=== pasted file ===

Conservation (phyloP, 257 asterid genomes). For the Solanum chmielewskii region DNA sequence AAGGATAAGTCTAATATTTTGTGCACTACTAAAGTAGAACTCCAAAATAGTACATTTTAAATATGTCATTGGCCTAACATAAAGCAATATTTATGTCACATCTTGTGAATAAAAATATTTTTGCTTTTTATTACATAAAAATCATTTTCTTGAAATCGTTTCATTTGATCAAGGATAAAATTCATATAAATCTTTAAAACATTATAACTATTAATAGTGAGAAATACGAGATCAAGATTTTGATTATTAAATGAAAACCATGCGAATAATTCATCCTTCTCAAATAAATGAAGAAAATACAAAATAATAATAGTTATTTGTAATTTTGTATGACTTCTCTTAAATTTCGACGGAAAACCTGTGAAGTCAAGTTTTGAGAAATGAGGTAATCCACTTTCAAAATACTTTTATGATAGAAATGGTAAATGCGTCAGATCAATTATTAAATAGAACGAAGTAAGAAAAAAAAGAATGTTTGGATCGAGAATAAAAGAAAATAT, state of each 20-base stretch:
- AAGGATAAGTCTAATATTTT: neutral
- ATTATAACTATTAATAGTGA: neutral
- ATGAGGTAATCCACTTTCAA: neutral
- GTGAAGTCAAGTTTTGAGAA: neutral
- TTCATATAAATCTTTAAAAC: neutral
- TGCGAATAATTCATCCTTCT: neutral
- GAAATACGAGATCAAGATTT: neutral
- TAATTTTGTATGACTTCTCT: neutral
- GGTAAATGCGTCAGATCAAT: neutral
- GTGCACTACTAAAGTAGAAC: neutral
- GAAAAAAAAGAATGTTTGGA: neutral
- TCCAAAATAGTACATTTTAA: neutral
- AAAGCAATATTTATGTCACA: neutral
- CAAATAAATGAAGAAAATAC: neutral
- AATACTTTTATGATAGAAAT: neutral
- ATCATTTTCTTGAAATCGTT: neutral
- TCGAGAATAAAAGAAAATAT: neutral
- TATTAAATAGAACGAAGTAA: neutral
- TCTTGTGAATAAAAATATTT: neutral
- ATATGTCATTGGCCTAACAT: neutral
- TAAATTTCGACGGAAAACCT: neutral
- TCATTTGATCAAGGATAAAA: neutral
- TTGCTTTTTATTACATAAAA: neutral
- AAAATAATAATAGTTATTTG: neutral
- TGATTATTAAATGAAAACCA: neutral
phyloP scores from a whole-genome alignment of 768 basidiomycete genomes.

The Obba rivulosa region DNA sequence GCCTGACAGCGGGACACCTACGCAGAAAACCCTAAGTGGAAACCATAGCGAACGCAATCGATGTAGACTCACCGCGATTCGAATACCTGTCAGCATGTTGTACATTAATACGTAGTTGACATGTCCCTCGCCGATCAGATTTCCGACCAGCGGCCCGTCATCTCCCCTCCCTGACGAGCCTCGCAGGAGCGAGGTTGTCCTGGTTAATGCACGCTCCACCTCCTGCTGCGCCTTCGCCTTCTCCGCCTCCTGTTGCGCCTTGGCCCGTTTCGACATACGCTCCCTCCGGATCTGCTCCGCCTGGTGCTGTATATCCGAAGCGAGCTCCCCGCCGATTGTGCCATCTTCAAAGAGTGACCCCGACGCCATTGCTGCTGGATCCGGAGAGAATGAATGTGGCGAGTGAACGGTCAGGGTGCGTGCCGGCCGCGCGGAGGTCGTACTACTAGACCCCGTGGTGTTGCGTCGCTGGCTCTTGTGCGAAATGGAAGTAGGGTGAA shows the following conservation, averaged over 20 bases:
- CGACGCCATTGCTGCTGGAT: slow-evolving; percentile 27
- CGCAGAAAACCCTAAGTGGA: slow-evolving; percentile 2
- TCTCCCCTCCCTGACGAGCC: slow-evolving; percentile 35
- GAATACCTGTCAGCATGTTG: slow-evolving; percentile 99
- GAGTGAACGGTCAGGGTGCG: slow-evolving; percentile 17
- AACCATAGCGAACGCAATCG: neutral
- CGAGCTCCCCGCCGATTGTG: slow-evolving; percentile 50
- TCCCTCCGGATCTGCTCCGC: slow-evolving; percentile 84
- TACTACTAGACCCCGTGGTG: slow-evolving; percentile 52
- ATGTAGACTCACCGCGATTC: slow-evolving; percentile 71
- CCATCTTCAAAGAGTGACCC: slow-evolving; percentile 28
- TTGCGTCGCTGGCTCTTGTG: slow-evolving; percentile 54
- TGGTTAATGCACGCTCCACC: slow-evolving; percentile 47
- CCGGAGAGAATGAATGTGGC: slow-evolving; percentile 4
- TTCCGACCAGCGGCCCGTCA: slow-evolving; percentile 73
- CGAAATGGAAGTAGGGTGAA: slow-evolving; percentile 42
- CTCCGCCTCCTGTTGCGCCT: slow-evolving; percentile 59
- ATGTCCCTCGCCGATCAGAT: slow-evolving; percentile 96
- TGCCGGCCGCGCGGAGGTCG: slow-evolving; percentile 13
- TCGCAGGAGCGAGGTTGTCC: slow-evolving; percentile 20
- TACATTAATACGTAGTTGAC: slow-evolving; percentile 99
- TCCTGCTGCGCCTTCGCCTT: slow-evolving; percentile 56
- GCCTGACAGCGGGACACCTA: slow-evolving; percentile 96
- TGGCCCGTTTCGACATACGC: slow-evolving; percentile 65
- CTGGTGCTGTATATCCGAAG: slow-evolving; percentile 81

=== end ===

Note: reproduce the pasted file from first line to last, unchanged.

Conservation (phyloP, 257 asterid genomes). For the Solanum chmielewskii region DNA sequence AAGGATAAGTCTAATATTTTGTGCACTACTAAAGTAGAACTCCAAAATAGTACATTTTAAATATGTCATTGGCCTAACATAAAGCAATATTTATGTCACATCTTGTGAATAAAAATATTTTTGCTTTTTATTACATAAAAATCATTTTCTTGAAATCGTTTCATTTGATCAAGGATAAAATTCATATAAATCTTTAAAACATTATAACTATTAATAGTGAGAAATACGAGATCAAGATTTTGATTATTAAATGAAAACCATGCGAATAATTCATCCTTCTCAAATAAATGAAGAAAATACAAAATAATAATAGTTATTTGTAATTTTGTATGACTTCTCTTAAATTTCGACGGAAAACCTGTGAAGTCAAGTTTTGAGAAATGAGGTAATCCACTTTCAAAATACTTTTATGATAGAAATGGTAAATGCGTCAGATCAATTATTAAATAGAACGAAGTAAGAAAAAAAAGAATGTTTGGATCGAGAATAAAAGAAAATAT, state of each 20-base stretch:
- AAGGATAAGTCTAATATTTT: neutral
- ATTATAACTATTAATAGTGA: neutral
- ATGAGGTAATCCACTTTCAA: neutral
- GTGAAGTCAAGTTTTGAGAA: neutral
- TTCATATAAATCTTTAAAAC: neutral
- TGCGAATAATTCATCCTTCT: neutral
- GAAATACGAGATCAAGATTT: neutral
- TAATTTTGTATGACTTCTCT: neutral
- GGTAAATGCGTCAGATCAAT: neutral
- GTGCACTACTAAAGTAGAAC: neutral
- GAAAAAAAAGAATGTTTGGA: neutral
- TCCAAAATAGTACATTTTAA: neutral
- AAAGCAATATTTATGTCACA: neutral
- CAAATAAATGAAGAAAATAC: neutral
- AATACTTTTATGATAGAAAT: neutral
- ATCATTTTCTTGAAATCGTT: neutral
- TCGAGAATAAAAGAAAATAT: neutral
- TATTAAATAGAACGAAGTAA: neutral
- TCTTGTGAATAAAAATATTT: neutral
- ATATGTCATTGGCCTAACAT: neutral
- TAAATTTCGACGGAAAACCT: neutral
- TCATTTGATCAAGGATAAAA: neutral
- TTGCTTTTTATTACATAAAA: neutral
- AAAATAATAATAGTTATTTG: neutral
- TGATTATTAAATGAAAACCA: neutral
phyloP scores from a whole-genome alignment of 768 basidiomycete genomes.

The Obba rivulosa region DNA sequence GCCTGACAGCGGGACACCTACGCAGAAAACCCTAAGTGGAAACCATAGCGAACGCAATCGATGTAGACTCACCGCGATTCGAATACCTGTCAGCATGTTGTACATTAATACGTAGTTGACATGTCCCTCGCCGATCAGATTTCCGACCAGCGGCCCGTCATCTCCCCTCCCTGACGAGCCTCGCAGGAGCGAGGTTGTCCTGGTTAATGCACGCTCCACCTCCTGCTGCGCCTTCGCCTTCTCCGCCTCCTGTTGCGCCTTGGCCCGTTTCGACATACGCTCCCTCCGGATCTGCTCCGCCTGGTGCTGTATATCCGAAGCGAGCTCCCCGCCGATTGTGCCATCTTCAAAGAGTGACCCCGACGCCATTGCTGCTGGATCCGGAGAGAATGAATGTGGCGAGTGAACGGTCAGGGTGCGTGCCGGCCGCGCGGAGGTCGTACTACTAGACCCCGTGGTGTTGCGTCGCTGGCTCTTGTGCGAAATGGAAGTAGGGTGAA shows the following conservation, averaged over 20 bases:
- CGACGCCATTGCTGCTGGAT: slow-evolving; percentile 27
- CGCAGAAAACCCTAAGTGGA: slow-evolving; percentile 2
- TCTCCCCTCCCTGACGAGCC: slow-evolving; percentile 35
- GAATACCTGTCAGCATGTTG: slow-evolving; percentile 99
- GAGTGAACGGTCAGGGTGCG: slow-evolving; percentile 17
- AACCATAGCGAACGCAATCG: neutral
- CGAGCTCCCCGCCGATTGTG: slow-evolving; percentile 50
- TCCCTCCGGATCTGCTCCGC: slow-evolving; percentile 84
- TACTACTAGACCCCGTGGTG: slow-evolving; percentile 52
- ATGTAGACTCACCGCGATTC: slow-evolving; percentile 71
- CCATCTTCAAAGAGTGACCC: slow-evolving; percentile 28
- TTGCGTCGCTGGCTCTTGTG: slow-evolving; percentile 54
- TGGTTAATGCACGCTCCACC: slow-evolving; percentile 47
- CCGGAGAGAATGAATGTGGC: slow-evolving; percentile 4
- TTCCGACCAGCGGCCCGTCA: slow-evolving; percentile 73
- CGAAATGGAAGTAGGGTGAA: slow-evolving; percentile 42
- CTCCGCCTCCTGTTGCGCCT: slow-evolving; percentile 59
- ATGTCCCTCGCCGATCAGAT: slow-evolving; percentile 96
- TGCCGGCCGCGCGGAGGTCG: slow-evolving; percentile 13
- TCGCAGGAGCGAGGTTGTCC: slow-evolving; percentile 20
- TACATTAATACGTAGTTGAC: slow-evolving; percentile 99
- TCCTGCTGCGCCTTCGCCTT: slow-evolving; percentile 56
- GCCTGACAGCGGGACACCTA: slow-evolving; percentile 96
- TGGCCCGTTTCGACATACGC: slow-evolving; percentile 65
- CTGGTGCTGTATATCCGAAG: slow-evolving; percentile 81